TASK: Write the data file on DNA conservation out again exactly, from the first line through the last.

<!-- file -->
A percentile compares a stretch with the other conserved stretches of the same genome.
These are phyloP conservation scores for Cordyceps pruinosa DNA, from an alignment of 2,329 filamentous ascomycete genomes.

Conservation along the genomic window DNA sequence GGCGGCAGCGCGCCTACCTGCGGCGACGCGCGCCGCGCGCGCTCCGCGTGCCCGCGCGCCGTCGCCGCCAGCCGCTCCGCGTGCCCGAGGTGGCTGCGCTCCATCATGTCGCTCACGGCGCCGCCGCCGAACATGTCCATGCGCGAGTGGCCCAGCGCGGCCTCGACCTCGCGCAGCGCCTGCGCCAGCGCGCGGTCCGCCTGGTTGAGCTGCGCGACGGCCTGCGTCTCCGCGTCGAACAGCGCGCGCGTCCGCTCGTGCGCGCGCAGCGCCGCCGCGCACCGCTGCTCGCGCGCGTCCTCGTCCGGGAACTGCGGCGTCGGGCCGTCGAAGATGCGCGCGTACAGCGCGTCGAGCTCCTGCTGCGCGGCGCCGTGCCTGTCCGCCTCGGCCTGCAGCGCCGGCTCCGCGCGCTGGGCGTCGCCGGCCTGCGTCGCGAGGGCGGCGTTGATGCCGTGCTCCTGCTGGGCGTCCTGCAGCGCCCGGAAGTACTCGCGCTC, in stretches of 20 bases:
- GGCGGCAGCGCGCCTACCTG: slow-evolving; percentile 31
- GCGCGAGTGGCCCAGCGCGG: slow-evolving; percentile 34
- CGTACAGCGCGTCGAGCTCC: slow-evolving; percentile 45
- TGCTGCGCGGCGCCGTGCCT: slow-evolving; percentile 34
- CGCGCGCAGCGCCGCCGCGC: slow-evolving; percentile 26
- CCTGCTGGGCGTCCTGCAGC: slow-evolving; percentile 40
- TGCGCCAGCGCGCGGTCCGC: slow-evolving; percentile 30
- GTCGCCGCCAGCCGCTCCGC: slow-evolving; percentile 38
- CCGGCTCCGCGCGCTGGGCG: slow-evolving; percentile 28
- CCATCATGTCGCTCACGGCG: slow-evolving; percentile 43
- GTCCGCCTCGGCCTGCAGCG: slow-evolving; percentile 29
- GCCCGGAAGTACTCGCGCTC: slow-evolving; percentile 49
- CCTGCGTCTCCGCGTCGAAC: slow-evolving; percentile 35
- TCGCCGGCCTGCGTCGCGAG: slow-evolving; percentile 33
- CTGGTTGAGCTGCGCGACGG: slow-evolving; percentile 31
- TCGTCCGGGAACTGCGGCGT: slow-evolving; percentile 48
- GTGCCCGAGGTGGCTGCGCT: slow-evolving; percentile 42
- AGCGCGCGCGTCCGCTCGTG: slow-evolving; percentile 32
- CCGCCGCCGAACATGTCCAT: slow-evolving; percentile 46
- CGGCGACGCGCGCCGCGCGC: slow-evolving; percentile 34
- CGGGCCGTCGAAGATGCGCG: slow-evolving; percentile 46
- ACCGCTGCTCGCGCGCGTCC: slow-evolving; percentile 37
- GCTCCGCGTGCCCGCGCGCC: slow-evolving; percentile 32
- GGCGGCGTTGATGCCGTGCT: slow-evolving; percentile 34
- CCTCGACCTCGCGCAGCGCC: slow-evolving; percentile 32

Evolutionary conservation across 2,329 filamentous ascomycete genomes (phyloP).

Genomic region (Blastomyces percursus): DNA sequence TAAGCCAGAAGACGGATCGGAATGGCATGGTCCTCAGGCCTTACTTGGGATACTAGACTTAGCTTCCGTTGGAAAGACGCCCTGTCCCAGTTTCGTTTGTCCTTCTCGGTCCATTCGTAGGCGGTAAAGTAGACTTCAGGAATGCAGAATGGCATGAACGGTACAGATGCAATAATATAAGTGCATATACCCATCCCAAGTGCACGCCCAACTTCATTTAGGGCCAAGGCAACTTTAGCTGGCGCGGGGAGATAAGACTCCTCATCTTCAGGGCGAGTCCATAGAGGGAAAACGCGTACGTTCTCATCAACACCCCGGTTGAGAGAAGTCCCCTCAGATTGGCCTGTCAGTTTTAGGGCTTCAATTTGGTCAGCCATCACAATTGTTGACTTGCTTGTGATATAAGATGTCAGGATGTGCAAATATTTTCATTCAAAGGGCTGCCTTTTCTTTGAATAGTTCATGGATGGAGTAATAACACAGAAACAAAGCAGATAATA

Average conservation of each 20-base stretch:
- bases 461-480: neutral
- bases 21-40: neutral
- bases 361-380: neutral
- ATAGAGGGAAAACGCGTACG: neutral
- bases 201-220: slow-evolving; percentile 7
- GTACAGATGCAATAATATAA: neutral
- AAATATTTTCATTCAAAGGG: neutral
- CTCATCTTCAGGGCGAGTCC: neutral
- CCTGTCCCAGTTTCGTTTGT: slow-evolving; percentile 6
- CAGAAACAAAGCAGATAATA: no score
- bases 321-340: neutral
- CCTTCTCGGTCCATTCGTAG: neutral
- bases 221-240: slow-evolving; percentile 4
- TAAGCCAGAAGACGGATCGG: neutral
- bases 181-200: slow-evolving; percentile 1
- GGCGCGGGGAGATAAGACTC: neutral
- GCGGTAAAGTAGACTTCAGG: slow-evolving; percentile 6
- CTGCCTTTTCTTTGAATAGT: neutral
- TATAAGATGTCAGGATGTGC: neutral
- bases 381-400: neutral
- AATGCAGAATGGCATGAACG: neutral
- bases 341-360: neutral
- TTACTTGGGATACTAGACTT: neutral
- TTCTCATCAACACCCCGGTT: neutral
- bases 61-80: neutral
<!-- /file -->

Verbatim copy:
A percentile compares a stretch with the other conserved stretches of the same genome.
These are phyloP conservation scores for Cordyceps pruinosa DNA, from an alignment of 2,329 filamentous ascomycete genomes.

Conservation along the genomic window DNA sequence GGCGGCAGCGCGCCTACCTGCGGCGACGCGCGCCGCGCGCGCTCCGCGTGCCCGCGCGCCGTCGCCGCCAGCCGCTCCGCGTGCCCGAGGTGGCTGCGCTCCATCATGTCGCTCACGGCGCCGCCGCCGAACATGTCCATGCGCGAGTGGCCCAGCGCGGCCTCGACCTCGCGCAGCGCCTGCGCCAGCGCGCGGTCCGCCTGGTTGAGCTGCGCGACGGCCTGCGTCTCCGCGTCGAACAGCGCGCGCGTCCGCTCGTGCGCGCGCAGCGCCGCCGCGCACCGCTGCTCGCGCGCGTCCTCGTCCGGGAACTGCGGCGTCGGGCCGTCGAAGATGCGCGCGTACAGCGCGTCGAGCTCCTGCTGCGCGGCGCCGTGCCTGTCCGCCTCGGCCTGCAGCGCCGGCTCCGCGCGCTGGGCGTCGCCGGCCTGCGTCGCGAGGGCGGCGTTGATGCCGTGCTCCTGCTGGGCGTCCTGCAGCGCCCGGAAGTACTCGCGCTC, in stretches of 20 bases:
- GGCGGCAGCGCGCCTACCTG: slow-evolving; percentile 31
- GCGCGAGTGGCCCAGCGCGG: slow-evolving; percentile 34
- CGTACAGCGCGTCGAGCTCC: slow-evolving; percentile 45
- TGCTGCGCGGCGCCGTGCCT: slow-evolving; percentile 34
- CGCGCGCAGCGCCGCCGCGC: slow-evolving; percentile 26
- CCTGCTGGGCGTCCTGCAGC: slow-evolving; percentile 40
- TGCGCCAGCGCGCGGTCCGC: slow-evolving; percentile 30
- GTCGCCGCCAGCCGCTCCGC: slow-evolving; percentile 38
- CCGGCTCCGCGCGCTGGGCG: slow-evolving; percentile 28
- CCATCATGTCGCTCACGGCG: slow-evolving; percentile 43
- GTCCGCCTCGGCCTGCAGCG: slow-evolving; percentile 29
- GCCCGGAAGTACTCGCGCTC: slow-evolving; percentile 49
- CCTGCGTCTCCGCGTCGAAC: slow-evolving; percentile 35
- TCGCCGGCCTGCGTCGCGAG: slow-evolving; percentile 33
- CTGGTTGAGCTGCGCGACGG: slow-evolving; percentile 31
- TCGTCCGGGAACTGCGGCGT: slow-evolving; percentile 48
- GTGCCCGAGGTGGCTGCGCT: slow-evolving; percentile 42
- AGCGCGCGCGTCCGCTCGTG: slow-evolving; percentile 32
- CCGCCGCCGAACATGTCCAT: slow-evolving; percentile 46
- CGGCGACGCGCGCCGCGCGC: slow-evolving; percentile 34
- CGGGCCGTCGAAGATGCGCG: slow-evolving; percentile 46
- ACCGCTGCTCGCGCGCGTCC: slow-evolving; percentile 37
- GCTCCGCGTGCCCGCGCGCC: slow-evolving; percentile 32
- GGCGGCGTTGATGCCGTGCT: slow-evolving; percentile 34
- CCTCGACCTCGCGCAGCGCC: slow-evolving; percentile 32

Evolutionary conservation across 2,329 filamentous ascomycete genomes (phyloP).

Genomic region (Blastomyces percursus): DNA sequence TAAGCCAGAAGACGGATCGGAATGGCATGGTCCTCAGGCCTTACTTGGGATACTAGACTTAGCTTCCGTTGGAAAGACGCCCTGTCCCAGTTTCGTTTGTCCTTCTCGGTCCATTCGTAGGCGGTAAAGTAGACTTCAGGAATGCAGAATGGCATGAACGGTACAGATGCAATAATATAAGTGCATATACCCATCCCAAGTGCACGCCCAACTTCATTTAGGGCCAAGGCAACTTTAGCTGGCGCGGGGAGATAAGACTCCTCATCTTCAGGGCGAGTCCATAGAGGGAAAACGCGTACGTTCTCATCAACACCCCGGTTGAGAGAAGTCCCCTCAGATTGGCCTGTCAGTTTTAGGGCTTCAATTTGGTCAGCCATCACAATTGTTGACTTGCTTGTGATATAAGATGTCAGGATGTGCAAATATTTTCATTCAAAGGGCTGCCTTTTCTTTGAATAGTTCATGGATGGAGTAATAACACAGAAACAAAGCAGATAATA

Average conservation of each 20-base stretch:
- bases 461-480: neutral
- bases 21-40: neutral
- bases 361-380: neutral
- ATAGAGGGAAAACGCGTACG: neutral
- bases 201-220: slow-evolving; percentile 7
- GTACAGATGCAATAATATAA: neutral
- AAATATTTTCATTCAAAGGG: neutral
- CTCATCTTCAGGGCGAGTCC: neutral
- CCTGTCCCAGTTTCGTTTGT: slow-evolving; percentile 6
- CAGAAACAAAGCAGATAATA: no score
- bases 321-340: neutral
- CCTTCTCGGTCCATTCGTAG: neutral
- bases 221-240: slow-evolving; percentile 4
- TAAGCCAGAAGACGGATCGG: neutral
- bases 181-200: slow-evolving; percentile 1
- GGCGCGGGGAGATAAGACTC: neutral
- GCGGTAAAGTAGACTTCAGG: slow-evolving; percentile 6
- CTGCCTTTTCTTTGAATAGT: neutral
- TATAAGATGTCAGGATGTGC: neutral
- bases 381-400: neutral
- AATGCAGAATGGCATGAACG: neutral
- bases 341-360: neutral
- TTACTTGGGATACTAGACTT: neutral
- TTCTCATCAACACCCCGGTT: neutral
- bases 61-80: neutral